NodeSwitch™ part 4: programming - control drapery motors, LED lights and relays with the same remote

NodeSwitch™ part 4: programming - control drapery motors, LED lights and relays with the same remote

NodeSwitch™ LED and DC Motor Controller: Background

Please Note: This page is here for legacy purposes only. The impulse latching switch has been replaced by our new educational ESP32 Micropython kit, with a programmable low voltage relay module that has almost unlimited capabilities.

The NodeSwitch™ RN-12v-10w-0 unit is an Arduino compatible RF remote control LED companion controller for our radio equipped drapery, shade and blind motors. The optional MiniMight™ reversing motor controller can be used to operate other devices that have a reversible 12v DC motor, such as our 12v window and skylight openers.

As discussed in Part 3 (see links at bottom), the NodeSwitch™ controller can be re-programmed to behave in different ways, according to your needs. Reprogramming the microprocessor with the Arduino editor program is a relatively simple procedure that essentially sends a text file through the USB port of your PC to the Arduino microrocessor onboard the NodeSwitch™ unit.

In Part 3 we covered the installation of the Arduino development environment (the editor), and how to connect the NodeSwitch™ USB port to your PC. There are dozens of example scripts built right into the Arduino program editor, and we will use one of the very simplest scripts called 'blink' to test the connection and upload capability of the system to the Arduino microprocessor. It will flash the built-in LED on the Nano board, so you don't need to connect anything to test it and see that it worked.

This test procedure will over-write (replace) the default NodeSwitch™ LED dimming factory program, but we will download and restore it once the testing is complete. If you aren't comfortable erasing the default program, this is the point where you should stop.

The NodeSwitch™ controller (with on-board Arduino) is available in our online store

Step 1: Open the Arduino IDE Program Editor and Load the 'Blink' Program

Here is a screen capture of the Arduino editor showing where to make the correct selection:

loading the Arduino blink example program for NodeSwitch™ programming

Once it is loaded into the Arduino IDE editor, the Blink program should look like this in the code display area:

using the Arduino blink example program as a NodeSwitch™ test

Assuming you have already connected the Arduino with a USB cable and assigned the serial COM port, you are now ready to upload the Blink program to the microprocessor solid state 'hard drive' memory. We'll take a look at the code structure in the next article; for now we'll see if we can just make it work.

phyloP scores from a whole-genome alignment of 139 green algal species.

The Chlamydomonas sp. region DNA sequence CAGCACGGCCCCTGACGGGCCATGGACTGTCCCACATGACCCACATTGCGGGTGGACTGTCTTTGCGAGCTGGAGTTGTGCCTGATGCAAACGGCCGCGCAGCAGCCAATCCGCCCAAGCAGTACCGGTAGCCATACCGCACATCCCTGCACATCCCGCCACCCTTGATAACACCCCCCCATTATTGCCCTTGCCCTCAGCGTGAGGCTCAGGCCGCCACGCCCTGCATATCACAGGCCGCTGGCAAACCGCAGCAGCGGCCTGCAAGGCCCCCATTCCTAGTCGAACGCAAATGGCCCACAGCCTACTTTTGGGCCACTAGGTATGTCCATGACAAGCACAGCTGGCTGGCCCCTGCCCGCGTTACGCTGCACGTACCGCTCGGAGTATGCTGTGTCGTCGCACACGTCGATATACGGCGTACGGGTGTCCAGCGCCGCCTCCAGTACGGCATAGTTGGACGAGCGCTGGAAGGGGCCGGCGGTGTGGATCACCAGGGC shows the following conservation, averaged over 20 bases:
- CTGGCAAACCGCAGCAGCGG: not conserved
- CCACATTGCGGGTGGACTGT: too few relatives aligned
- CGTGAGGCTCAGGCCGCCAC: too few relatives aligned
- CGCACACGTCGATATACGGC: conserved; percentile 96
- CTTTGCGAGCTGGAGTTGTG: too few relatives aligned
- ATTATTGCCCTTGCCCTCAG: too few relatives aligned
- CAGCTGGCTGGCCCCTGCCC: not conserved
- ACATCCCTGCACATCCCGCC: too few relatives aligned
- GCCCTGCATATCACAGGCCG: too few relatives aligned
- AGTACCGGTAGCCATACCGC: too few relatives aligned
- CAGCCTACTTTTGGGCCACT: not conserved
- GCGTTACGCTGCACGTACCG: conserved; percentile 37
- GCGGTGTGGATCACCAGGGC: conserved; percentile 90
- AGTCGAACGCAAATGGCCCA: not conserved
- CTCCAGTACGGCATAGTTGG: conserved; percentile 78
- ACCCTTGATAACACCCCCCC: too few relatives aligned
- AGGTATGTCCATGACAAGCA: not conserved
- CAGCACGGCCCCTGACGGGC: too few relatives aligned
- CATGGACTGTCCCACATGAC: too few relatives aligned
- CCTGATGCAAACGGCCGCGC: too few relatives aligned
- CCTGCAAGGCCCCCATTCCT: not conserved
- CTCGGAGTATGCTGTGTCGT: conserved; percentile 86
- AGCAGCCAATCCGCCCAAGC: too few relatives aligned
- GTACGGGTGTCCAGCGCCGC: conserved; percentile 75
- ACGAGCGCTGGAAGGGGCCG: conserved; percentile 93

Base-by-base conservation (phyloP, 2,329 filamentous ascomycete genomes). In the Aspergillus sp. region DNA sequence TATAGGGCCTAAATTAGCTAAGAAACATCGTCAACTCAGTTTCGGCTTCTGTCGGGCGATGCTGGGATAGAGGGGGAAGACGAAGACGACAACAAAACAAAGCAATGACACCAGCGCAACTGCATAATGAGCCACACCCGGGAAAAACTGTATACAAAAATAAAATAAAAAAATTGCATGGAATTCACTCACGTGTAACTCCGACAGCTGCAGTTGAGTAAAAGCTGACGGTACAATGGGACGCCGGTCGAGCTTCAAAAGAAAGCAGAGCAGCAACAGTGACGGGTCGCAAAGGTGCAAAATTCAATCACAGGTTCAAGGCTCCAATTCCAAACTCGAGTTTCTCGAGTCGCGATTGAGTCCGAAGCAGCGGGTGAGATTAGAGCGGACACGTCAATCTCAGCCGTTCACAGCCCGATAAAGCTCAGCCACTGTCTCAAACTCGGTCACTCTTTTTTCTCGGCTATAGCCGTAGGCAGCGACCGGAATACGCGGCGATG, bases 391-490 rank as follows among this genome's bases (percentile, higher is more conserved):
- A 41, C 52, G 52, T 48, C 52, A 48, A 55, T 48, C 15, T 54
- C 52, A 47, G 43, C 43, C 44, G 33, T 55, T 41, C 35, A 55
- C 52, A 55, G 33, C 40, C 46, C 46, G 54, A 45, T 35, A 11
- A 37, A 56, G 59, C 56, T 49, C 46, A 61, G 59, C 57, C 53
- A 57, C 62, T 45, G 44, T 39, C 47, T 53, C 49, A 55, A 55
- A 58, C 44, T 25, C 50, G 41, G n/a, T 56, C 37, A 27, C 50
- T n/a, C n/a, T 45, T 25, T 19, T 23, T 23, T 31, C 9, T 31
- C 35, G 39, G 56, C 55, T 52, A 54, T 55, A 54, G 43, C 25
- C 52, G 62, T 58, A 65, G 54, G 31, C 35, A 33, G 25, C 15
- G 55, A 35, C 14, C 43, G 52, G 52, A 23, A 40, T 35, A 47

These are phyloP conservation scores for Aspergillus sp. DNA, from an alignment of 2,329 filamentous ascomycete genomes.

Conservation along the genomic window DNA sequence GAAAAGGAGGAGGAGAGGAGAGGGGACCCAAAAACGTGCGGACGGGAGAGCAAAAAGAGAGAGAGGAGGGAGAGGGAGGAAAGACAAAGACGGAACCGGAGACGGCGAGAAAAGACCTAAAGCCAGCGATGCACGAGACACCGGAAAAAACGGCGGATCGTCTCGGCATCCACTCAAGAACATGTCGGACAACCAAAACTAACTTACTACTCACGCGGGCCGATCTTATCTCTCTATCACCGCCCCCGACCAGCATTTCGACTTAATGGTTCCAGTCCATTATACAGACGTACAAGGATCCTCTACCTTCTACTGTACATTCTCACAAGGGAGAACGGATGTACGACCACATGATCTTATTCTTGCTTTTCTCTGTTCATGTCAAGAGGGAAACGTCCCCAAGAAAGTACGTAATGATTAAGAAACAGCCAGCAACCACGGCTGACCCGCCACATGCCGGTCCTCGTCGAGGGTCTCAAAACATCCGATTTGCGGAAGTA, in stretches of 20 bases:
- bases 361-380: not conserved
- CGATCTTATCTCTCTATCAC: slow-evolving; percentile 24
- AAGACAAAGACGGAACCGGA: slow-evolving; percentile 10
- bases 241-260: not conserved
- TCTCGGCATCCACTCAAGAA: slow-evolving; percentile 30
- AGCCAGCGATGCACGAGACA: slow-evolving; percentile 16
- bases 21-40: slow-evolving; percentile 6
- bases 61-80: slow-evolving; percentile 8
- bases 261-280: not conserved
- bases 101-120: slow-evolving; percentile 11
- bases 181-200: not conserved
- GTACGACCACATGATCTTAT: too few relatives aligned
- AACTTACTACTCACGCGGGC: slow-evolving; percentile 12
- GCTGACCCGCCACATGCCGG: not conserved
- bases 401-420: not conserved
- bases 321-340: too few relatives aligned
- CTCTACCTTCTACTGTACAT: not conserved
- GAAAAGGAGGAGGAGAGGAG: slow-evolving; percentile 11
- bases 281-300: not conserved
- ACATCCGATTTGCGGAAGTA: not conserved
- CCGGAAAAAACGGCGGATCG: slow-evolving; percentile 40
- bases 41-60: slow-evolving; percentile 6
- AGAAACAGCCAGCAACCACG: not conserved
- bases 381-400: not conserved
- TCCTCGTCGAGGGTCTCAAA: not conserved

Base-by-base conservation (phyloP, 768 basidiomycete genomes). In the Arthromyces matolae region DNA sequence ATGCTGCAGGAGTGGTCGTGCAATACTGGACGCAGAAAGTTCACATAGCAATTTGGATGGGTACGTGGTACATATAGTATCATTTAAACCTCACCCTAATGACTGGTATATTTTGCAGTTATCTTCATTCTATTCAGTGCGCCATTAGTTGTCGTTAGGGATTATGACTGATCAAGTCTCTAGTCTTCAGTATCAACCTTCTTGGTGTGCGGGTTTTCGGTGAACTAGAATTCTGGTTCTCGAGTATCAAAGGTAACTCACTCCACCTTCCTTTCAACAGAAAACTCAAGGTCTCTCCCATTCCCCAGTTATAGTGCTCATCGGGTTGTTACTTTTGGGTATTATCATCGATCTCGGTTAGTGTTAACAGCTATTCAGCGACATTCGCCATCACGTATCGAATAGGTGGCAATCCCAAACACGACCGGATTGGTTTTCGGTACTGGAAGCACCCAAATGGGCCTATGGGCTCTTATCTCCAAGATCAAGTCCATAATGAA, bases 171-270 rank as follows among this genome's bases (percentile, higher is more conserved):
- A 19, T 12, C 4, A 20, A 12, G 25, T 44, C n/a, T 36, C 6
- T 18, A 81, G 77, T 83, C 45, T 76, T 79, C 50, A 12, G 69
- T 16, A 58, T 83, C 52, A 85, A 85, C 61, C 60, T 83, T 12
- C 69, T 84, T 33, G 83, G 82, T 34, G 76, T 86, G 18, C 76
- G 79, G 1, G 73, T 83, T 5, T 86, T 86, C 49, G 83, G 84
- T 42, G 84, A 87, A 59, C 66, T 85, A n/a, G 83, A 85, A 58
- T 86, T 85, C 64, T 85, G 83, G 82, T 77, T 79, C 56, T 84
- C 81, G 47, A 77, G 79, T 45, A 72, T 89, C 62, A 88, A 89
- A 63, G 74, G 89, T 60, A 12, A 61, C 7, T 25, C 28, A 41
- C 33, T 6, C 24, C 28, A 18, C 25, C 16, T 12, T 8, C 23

Step 2: Uploading the Blink Program to the Arduino

uploading the Arduino blink example program as a NodeSwitch™ test Transferring (uploading) the program to the Arduino microcontroller memory is as easy as clicking the 'upload' icon shown in this picture (the right arrow). You can hover your mouse pointer over the icons if you can't remember this; pop-up titles will be displayed.

Once the process starts, you will see some LED flashing on the Arduino board for about a second or so as the system communicates with the microprocessor. The PC and microprocessor are said to be 'handshaking', as each attempts to identify the other to prepare for the actual program upload.

Shortly thereafter, assuming the handshake is successful, the Tx (transmit) and Rx (receive) LED indicators will start flashing rapidly as the data is transferred, and the status screen at the bottom of the Arduino IDE will report on progress, finishing with a confirmation message. This will happen very quickly with the Blink program, as it is very small.

Once the program has been installed, the microprocessor will reboot, and the program will start executing. The blink program simply makes the test LED in the diagram blink at a rate of 1 second intervals as per the notations in the program. Note the RST button in front of the LED array on the Nano board; it is sort for 'reset' and pressing this at any time will interrupt the process that is running and reboot the microprocessor, restarting the loaded program.

Note that pin D13 is connected in parallel with the test LED, with a current limiting resistor integrated into the circuit, so you can safely connect an external LED between pin 13 and ground if you want to operate an external LED (a convenient header socket is provided for this functionality on the NodeSwitch™ motherboard).

Here is an image showing the Arduino Nano pinouts and LED indicators used by the Blink program:

Arduino Nano pinouts and LED indicators

If you see the test LED blink at 1 second intervals, with no errors on the IDE status screen, you can safely assume you have successfully uploaded the Blink program into the Arduino. In the next article we'll examine the actual code structure and see if we can modify the program to adjust the blink rate.

The NodeSwitch™ controller is available in our online store

NodeSwitch™ Instructions Index:

Part 1: LED/Motor Controller: Introduction

Part 2: LED/Motor/Relay Controller: Basic Operation

Part 3: LED/Motor/Relay Controller: Advanced Operation: Arduino IDE Editor

Part 4: LED/Motor/Relay Controller: Advanced Operation: Arduino Programming System (you are here)

Part 5: LED/Motor/Relay Controller: Advanced Operation: Program Code Structure

Part 6: LED/Motor/Relay Controller: Advanced Operation: Jumper Locations

Part 7: LED/Motor/Relay Controller: Advanced Operation: Control Program Flow

Additional Resources:

Window Opener & Skylight Opener: Operating and Connection Info for our Chain Actuators

We sincerely hope you enjoy using these advanced motors; if you have any questions, please feel free to contact us at any time!